Dragon Quest Heroes 2 Review (PS4)


Square Enix has been having some fantastic luck as of late with some astounding games discharged in the recent months, from Final Fantasy XV, re-arrival of Kingdom Hearts HD 1.5+2.5 Remix to Nier Automata, they have conveyed a charming arrangement of games that focus on a wide scope of crowd. Mythical serpent Quest Heroes 2 is another fresh out of the plastic new activity RPG from Square Enix that proceeds with this pattern.

Legends 2 is a continuation as found in its name anyway it is likewise a progressively engaged iterative experience that wrinkles out a portion of the imperfections of its ancestor while focusing on giving a story that is engaging enough individually. Regardless of having a lot of characters to browse in Dragon Quest Heroes 2, they all have their very own unmistakable character and abilities which makes every one of them stand apart alone. Also the way that the game highlights a portion of the fan most loved characters from the past mainline Dragon Quest games.

The game provides the option to play either as a male or a female character which are interchanged as cousins in the game’s story. The choice of gender here has no effect on the story and since we can already change characters during combat, it doesn’t serve much purpose aside from keeping the focus on the particular character during cutscenes.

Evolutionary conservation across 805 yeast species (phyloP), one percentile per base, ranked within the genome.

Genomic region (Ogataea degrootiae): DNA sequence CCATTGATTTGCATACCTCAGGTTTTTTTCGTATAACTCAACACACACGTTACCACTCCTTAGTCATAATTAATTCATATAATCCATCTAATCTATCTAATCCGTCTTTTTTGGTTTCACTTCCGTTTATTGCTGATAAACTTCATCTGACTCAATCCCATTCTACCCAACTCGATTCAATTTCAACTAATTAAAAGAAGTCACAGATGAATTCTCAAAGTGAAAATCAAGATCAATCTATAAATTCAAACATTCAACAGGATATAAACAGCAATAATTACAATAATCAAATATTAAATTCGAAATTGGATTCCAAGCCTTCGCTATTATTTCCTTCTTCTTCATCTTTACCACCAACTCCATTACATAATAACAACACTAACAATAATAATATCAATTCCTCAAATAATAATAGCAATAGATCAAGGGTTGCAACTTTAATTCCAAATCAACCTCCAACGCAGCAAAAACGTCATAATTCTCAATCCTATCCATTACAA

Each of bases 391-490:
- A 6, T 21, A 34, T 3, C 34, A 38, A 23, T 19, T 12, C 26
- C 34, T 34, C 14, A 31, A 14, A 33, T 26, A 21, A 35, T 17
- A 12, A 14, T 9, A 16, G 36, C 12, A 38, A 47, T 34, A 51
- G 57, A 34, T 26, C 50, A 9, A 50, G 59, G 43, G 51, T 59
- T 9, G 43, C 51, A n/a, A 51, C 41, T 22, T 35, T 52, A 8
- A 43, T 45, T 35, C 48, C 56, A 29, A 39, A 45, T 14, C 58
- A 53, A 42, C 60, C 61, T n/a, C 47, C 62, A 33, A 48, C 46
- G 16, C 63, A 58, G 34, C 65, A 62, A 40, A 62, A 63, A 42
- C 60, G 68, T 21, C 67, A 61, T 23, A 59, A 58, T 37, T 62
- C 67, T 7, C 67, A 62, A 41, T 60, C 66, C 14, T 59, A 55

The story tackles a theme of all out war between the seven main Kingdoms in Dragon Quest Heroes 2. The two main characters are visiting a neighboring Kingdom when their own Kingdom suddenly starts an attack that comes as a surprise to them. Determined to find out more about the attack and why the peace between both Kingdoms is threatened, they set out on a journey that takes them through a variety of locations while meeting an interesting cast of characters. The story isn’t exactly worthy of praise but it is the pacing that keeps it from becoming a chore. During your quest, you will be able to visit multiple towns while the better part of your time will be spent in the semi-open areas in between them, which is usually where the majority of the combat takes place.


hen it comes to the hack-and-slash genre – particularly games that feature combat with a huge number of enemies, often called Musou – can get repetitive easily, Dragon Quest Heroes 2 doesn’t feel like one because of the skills and progression system that it employs along with the ability to switch characters mid-battle. The character switching mechanic is relatively painless and requires the press of a single button in order to switch out the characters. Each character comes with their own set of skills and attacks that flesh out the combat system. Some are useful for clearing a huge mob while others serve better as heavy hitters.

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